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Health professionals and torture

Joergen Cohn


Throughout history, human beings have been exposed to atrocities by each other. Unfortunately, health professionals have been involved in and have played a major role during several unethical processes e.g. medical experiments on victims during World War II. Even at the present time health professionals are engaged in the practical application of several kinds of cruel procedures on human beings. The following examples are listed:

  • design of the methods of torture e.g. pharmacological torture.
  • techniques of torture e.g. electric torture.
  • teaching of torturers and the perpetrators.

Health care professionals are often present during the implementation of torture and of judicial corporal punishment eg. flogging and caning. Health professionals decide whether the victim is ‘fit for flogging/ caning’. In addition, health professionals are often present during mutilations such as amputation of hand or foot. In several countries using the death penalty, health personnel are responsible for the victim being ‘fit for execution’.

The presence of health personnel during executions in order to use the organs for transplantation has also been documented. The method of the execution and its timing is varied depending on the organ required. False death certificates have also been documented..

Enforced sterilisation of women, prenatal sex determination and enforced abortion in order to ‘eliminate’ female babies, female circumcision and mandatory testing for virginity are other examples of violation of human rights using medical participation.

Our responsibilities

Health personnel have a great responsibility in regard to these violations of human rights – and luckily we have many of them who help treat and rehabilitate the victims despite the attendant danger to themselves. There are many examples of health personnel who have been threatened and subjected to reprisals because of their respect for the principles of human rights.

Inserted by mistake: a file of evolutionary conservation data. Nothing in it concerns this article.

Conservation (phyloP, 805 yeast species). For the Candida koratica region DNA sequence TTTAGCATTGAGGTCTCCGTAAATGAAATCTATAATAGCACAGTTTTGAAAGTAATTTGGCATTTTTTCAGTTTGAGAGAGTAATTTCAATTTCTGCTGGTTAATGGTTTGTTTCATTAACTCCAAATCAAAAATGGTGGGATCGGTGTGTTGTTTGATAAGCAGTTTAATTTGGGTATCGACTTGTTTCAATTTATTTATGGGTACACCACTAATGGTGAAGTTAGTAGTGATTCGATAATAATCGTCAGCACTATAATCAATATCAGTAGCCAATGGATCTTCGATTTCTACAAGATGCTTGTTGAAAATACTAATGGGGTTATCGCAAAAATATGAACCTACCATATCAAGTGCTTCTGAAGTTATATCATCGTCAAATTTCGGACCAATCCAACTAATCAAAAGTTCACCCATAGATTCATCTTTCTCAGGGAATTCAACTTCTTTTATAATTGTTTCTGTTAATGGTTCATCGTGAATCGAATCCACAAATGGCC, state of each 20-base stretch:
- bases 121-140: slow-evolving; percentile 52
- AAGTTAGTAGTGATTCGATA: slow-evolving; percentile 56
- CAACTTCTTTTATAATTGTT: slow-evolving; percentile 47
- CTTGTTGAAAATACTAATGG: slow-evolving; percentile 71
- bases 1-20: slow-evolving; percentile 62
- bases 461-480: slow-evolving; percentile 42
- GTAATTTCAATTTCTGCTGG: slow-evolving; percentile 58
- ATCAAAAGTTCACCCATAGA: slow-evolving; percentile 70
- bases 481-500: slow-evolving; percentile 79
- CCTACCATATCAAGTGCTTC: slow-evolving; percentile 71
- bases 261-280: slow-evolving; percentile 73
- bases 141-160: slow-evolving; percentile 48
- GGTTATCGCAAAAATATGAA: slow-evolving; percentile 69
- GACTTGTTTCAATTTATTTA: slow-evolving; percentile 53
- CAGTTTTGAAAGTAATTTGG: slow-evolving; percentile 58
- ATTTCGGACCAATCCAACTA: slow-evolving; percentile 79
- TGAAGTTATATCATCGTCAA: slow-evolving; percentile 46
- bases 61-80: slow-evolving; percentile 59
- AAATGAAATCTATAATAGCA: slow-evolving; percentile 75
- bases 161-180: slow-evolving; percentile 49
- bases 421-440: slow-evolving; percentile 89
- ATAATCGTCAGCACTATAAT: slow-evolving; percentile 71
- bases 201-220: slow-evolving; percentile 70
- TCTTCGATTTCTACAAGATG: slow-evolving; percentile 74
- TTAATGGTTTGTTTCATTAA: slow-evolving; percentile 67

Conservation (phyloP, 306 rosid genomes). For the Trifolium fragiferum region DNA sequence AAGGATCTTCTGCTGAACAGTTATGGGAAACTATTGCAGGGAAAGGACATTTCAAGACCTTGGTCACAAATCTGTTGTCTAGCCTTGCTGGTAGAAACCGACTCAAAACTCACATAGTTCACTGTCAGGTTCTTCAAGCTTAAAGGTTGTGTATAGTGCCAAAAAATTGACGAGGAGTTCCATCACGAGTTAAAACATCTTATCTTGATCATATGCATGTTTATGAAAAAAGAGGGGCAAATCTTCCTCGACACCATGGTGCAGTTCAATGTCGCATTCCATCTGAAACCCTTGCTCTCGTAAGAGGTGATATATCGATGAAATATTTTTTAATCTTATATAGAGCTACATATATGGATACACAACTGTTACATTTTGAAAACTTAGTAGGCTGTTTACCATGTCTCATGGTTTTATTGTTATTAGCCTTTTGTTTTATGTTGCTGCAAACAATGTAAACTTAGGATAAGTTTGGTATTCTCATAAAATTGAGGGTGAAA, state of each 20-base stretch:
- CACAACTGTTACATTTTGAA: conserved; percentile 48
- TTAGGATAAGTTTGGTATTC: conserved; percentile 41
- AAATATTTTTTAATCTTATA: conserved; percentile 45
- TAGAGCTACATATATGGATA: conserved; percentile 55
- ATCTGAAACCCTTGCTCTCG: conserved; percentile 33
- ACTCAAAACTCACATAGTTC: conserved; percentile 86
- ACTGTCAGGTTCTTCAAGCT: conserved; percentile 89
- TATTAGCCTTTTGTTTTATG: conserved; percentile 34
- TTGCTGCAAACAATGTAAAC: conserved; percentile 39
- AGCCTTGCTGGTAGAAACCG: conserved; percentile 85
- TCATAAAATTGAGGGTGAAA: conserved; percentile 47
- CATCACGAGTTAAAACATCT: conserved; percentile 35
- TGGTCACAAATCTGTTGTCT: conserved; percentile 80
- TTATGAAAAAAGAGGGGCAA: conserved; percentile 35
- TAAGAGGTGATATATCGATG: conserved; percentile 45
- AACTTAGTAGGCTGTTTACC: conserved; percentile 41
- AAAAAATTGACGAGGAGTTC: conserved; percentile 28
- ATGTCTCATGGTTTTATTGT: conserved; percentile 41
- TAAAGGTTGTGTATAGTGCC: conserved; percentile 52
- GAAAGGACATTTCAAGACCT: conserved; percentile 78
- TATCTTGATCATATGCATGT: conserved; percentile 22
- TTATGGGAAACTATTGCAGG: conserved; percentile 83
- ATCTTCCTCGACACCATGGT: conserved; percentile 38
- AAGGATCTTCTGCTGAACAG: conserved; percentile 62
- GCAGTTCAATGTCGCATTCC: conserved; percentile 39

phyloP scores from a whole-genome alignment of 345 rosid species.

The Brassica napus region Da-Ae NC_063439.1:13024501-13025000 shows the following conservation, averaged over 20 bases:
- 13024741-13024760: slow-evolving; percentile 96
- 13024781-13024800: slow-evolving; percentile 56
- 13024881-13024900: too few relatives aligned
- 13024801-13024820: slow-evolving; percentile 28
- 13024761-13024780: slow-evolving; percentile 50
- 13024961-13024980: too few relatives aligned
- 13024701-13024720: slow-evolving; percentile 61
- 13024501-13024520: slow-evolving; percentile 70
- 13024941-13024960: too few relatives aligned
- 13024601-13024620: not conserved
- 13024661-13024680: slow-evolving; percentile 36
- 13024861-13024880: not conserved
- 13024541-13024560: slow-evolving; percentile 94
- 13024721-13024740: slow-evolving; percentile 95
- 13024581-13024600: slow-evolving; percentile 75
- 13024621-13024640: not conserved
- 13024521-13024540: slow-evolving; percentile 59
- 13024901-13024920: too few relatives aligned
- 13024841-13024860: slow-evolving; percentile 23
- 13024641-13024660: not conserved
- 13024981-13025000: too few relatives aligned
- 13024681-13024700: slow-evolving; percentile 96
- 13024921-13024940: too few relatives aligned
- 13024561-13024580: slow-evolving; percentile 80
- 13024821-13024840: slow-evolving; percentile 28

London Declaration

In closing let me quote the recent London Declaration of Amnesty International for health professionals:

On the occasion of the 21st anniversary of the establishment of the first Amnesty International medical group, this meeting of representatives of the Amnesty International Health Professionals Network, which consists of physicians, nurses, psychologists, dentists, students in the health professions and others with a special commitment to health and human rights throughout the world; believing that health professionals should defend and promote human rights as an inherent part of their activities to promote health and well- being, reaffirms its commitment to the application of health care skills, knowledge and ethics to the defense and promotion of human rights around the world, in particular to:

  • free all prisoners of conscience;
  • ensure fair and prompt trials for political prisoners;
  • abolish the death penalty, torture and other cruel, inhuman or degrading treatment or punishment;
  • end the denial of medical care to prisoners as a form of ill- treatment, and extra- judicial executions and ‘disappearances’;
  • calls on all health professionals to apply their clinical skills and professional ethics to the prevention of human rights violations and the defense of human values;
  • urges professional associations and societies to undertake systematic activities to defend those under threat of human rights violations and to investigate and act upon all reports of human rights abuses by health professionals;
  • invites all health professionals to join with the Network, either as members of Amnesty International or independently, to work to achieve these objectives.
About the Authors

Joergen Cohn

Professor of Paediatrics, Coordinator of the Medical Group

Amnesty International, Norway, The University of Tromsoe, MH-Breivika, N-9037, Tromsoe




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